As pickleball grows, new issues and new controversies arise on the court. One of the latest controversies on the pickleball court happened at the PPA Takeya Classic during a pro women’s singles match between Lea Jansen and Salome Devidze. As a bit of backstory, there is no love lost between these two pros, as tensions have been rising over line calls for the past several months. However, what happened in Newport Beach, California, at the PPA event sparked interesting issues that extend beyond just that one rally.
Here is what happened…
After winning game 1, Devidze was close to closing out the match by also winning game 2. At 10-10 in game 2, Devidze threw up a lob to Jansen’s side of the court. As Jansen was about to strike her overhead, one fan (of a rather small crowd showing at that time) said loudly, “That’s going out!” Jansen then hit her overhead straight into the net, losing the point, and immediately shouted for all to hear, “Don’t talk during a point!”
At that point in time, Jansen claimed a hinderance to the referee, which the referee granted. The hinder would result in a replay of the point. Devidze then requested that the head referee come to center court for a challenge.
The head referee, Don Stanley, approached center court. However, before hearing the challenge, Stanley first explained the consequences of a challenge. Since Devidze did not have any time-outs remaining, if Devidze challenged the call made on the pickleball court by the referee, then she would risk being penalized with a technical foul, in which Devidze would lose a point. (To note, if Devidze did have a time-out, then she would only have been charged with a technical warning and would lose a time-out.) Given the tight score (and the fact that a hinder call can be very subjective—more on this below), Devidze chose to forego the challenge.
So, the hinder call stood and Jansen and Devidze were required to replay the point.
In the end, this controversy did not affect the outcome, as Devidze went on to win game 2 (by a score of 13-11) and the match.
While the increasing controversy between Jansen and Devidze is entertaining to watch, this sequence of events begs bigger questions, which are:
- Should a cheering fan be a potential cause for a hinder on the pickleball court?
- Should fans be encouraged to cheer before, during, and after a pickleball rally?
Should a Cheering Fan Be the Cause for a Hinder on the Pickleball Court?
According to the official rules of pickleball, a hinder is defined as the following:
Any transient element or occurrence not caused by a player that adversely impacts play, not including permanent objects. Examples include, but are not limited to, balls, flying insects, foreign material, players or officials on another court that, in the opinion of the referee, impacted a player’s ability to make a play on the ball.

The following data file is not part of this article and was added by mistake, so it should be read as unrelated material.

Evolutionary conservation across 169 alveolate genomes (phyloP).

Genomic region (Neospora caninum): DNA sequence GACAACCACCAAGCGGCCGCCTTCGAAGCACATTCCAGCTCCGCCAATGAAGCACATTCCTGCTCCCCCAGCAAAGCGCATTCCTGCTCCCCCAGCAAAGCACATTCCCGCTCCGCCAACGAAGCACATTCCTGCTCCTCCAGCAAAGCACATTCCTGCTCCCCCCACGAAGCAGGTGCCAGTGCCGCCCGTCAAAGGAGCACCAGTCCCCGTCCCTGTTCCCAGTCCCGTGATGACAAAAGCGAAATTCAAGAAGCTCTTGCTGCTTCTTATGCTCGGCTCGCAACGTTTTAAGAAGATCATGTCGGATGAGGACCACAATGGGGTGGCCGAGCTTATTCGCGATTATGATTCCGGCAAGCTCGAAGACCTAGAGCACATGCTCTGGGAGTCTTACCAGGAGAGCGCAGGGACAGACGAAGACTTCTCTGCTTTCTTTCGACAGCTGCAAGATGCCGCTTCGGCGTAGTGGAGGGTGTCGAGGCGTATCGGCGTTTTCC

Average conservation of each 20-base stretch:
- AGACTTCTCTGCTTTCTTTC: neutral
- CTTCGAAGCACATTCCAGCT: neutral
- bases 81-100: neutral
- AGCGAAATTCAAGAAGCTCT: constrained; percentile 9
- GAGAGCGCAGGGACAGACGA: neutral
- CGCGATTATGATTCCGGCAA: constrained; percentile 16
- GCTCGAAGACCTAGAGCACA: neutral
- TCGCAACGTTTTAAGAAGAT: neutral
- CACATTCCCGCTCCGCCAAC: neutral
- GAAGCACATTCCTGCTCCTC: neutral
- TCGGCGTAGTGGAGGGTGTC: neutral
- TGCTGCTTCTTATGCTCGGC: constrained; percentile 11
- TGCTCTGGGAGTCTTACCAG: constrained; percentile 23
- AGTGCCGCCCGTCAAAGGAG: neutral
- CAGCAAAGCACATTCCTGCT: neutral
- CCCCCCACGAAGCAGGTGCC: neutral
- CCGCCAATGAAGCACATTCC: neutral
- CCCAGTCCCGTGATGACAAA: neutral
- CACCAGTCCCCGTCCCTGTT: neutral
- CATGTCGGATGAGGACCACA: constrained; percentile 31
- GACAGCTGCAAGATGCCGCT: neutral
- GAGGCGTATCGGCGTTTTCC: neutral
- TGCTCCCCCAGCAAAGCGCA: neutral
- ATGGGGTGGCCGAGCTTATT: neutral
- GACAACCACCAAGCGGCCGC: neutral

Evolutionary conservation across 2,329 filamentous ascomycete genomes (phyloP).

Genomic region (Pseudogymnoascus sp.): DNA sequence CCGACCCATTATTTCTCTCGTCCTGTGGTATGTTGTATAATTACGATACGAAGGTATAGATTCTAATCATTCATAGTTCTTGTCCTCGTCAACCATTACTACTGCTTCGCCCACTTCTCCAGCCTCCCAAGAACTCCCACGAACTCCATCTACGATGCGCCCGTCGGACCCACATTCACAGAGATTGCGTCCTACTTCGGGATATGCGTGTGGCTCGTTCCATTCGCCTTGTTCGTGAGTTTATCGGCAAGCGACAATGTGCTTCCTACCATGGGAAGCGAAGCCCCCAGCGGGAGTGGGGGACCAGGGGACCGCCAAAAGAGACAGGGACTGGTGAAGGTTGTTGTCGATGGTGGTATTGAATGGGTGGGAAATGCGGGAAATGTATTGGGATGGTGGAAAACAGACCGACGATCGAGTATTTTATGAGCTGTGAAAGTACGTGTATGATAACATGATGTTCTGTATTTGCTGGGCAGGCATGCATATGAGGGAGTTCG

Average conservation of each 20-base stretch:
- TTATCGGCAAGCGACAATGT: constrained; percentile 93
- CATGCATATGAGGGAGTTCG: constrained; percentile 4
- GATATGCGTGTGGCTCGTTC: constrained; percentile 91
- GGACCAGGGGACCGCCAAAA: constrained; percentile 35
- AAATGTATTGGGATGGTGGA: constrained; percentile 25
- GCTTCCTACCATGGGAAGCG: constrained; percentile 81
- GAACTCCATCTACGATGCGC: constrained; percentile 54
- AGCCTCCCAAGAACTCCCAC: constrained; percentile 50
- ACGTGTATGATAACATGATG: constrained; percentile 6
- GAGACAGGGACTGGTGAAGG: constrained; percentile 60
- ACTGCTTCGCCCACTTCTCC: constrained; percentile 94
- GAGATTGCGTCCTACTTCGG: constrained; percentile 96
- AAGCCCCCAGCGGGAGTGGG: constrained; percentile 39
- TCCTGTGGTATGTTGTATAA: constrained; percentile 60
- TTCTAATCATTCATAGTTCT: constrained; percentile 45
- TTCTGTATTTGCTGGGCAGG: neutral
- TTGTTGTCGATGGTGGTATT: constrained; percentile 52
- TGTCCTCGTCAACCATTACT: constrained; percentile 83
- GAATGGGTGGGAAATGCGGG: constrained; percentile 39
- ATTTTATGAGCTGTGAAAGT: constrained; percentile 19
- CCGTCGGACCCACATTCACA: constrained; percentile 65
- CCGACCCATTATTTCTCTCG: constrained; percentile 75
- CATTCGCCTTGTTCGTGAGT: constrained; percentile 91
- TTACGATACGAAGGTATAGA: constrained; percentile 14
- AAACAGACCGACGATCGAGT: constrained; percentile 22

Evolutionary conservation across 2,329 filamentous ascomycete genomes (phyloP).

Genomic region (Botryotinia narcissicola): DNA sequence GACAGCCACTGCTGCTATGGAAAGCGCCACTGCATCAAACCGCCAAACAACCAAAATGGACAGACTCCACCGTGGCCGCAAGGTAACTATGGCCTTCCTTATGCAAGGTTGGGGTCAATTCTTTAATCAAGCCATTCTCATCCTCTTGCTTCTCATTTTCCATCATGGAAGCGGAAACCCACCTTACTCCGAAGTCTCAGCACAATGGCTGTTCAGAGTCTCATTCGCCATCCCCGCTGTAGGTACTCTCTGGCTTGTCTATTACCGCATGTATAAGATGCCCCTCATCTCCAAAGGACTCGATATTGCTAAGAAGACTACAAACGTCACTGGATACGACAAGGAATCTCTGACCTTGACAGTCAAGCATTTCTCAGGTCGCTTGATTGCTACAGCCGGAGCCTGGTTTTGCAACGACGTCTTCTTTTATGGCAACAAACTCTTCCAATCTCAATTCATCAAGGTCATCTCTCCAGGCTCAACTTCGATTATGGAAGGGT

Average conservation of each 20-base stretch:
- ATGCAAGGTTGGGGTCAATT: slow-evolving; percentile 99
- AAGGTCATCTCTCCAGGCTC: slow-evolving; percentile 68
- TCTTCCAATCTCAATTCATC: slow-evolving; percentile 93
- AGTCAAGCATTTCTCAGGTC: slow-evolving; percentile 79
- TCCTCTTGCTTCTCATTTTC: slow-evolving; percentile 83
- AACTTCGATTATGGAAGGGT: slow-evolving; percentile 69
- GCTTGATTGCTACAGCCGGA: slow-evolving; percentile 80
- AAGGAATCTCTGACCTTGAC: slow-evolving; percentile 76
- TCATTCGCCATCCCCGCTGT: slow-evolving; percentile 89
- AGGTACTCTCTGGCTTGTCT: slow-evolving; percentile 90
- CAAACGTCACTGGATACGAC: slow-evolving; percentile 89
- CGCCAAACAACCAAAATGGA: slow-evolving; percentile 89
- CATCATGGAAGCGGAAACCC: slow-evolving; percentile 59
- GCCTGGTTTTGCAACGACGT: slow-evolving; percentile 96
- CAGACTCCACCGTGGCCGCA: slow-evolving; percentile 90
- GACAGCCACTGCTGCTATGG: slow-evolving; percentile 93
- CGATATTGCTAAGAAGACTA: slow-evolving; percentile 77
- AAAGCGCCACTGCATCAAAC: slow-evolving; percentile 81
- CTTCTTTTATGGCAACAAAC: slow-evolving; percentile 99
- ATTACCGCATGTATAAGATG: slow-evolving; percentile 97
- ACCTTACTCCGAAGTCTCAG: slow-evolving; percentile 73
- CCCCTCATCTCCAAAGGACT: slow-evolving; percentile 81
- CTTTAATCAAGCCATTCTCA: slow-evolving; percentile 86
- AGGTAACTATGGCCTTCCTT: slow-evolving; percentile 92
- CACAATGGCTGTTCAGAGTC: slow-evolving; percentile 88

This rule leaves much subjectivity to the referee. What adversely impacts play or not is up to the referee’s discretion. However, one item that is notably absent from this definition is any fan cheering or engagement.
While a fan could conceivably cause a hinder to the on-court players, the run-of-the-mill fan engagement or fan cheering should not result in a hinder. This “guideline” is backed by the head referee Stanley in that a replay should not be allowed for crowd noise.
A hinder due to crowd noise would set a bad precedent for a number of reasons, including that a fan could just yell and shout any time his or her preferred team was at a disadvantage in a rally in order to get a replay of the point. Further, it would be bad for the sport…
Why Pickleball Fans Should Be Allowed or Encouraged to Cheer During Points
Pickleball has slowly started to follow a “tennis culture” in terms of cheering during points. Fans quietly watch players as the pickleball is hit back and forth over the net. Then, after the rally ends, fans will cheer, clap, and talk with excitement. This is a similar culture in tennis or even golf.
One potential reason for tennis and golf having these “quiet cultures” is that that is how it has always been. The pro players grew up with the quiet, and it would be very difficult for them to adjust to noise at this stage in their career and/or at this stage of the longevity of those sports.
However, other sports are wildly different. In baseball, fans shout expletives at batters or pitchers as they about to wind up to hit or throw the ball. In softball, players cheer and chant incessantly from the dugouts. In basketball, fans hoot, holler, wave balloons, and even perform charades in order to distract that player shooting a free throw. In football, cheers and roars from the stadium are non-stop. And, in each of these sports, players are required to perform at the highest levels despite these distractions.
With pickleball being in its infancy—particularly, with respect to professional pickleball—the sport has the opportunity to curate its culture, including its fan culture. In light of the Jansen-Devidze controversy, this begs the question of what culture pickleball should have for fans—a quiet one or a loud one?
A loud fan culture seems to set the stage for an engaged fan culture, which is what pickleball desperately needs in order to continue to grow. Pickleball needs to pull every lever in order to increase fan engagement. And, crowd noise could be one way to do this. In fact, it has been proven to work in the world of tennis, as there was a spike in attendance at Big 12 college tennis matches after allowing fans to yell and cheer.
Plus, a loud culture is more fan friendly, as fans do not have to worry about proper etiquette (for instance, can you move from your seat during a point, when can you get up to go to the concession stand, when can you clap, when can you talk, etc.). Rather, fans can just focus on having a good time.So, cheer on, fans. Let’s make pickleball loud!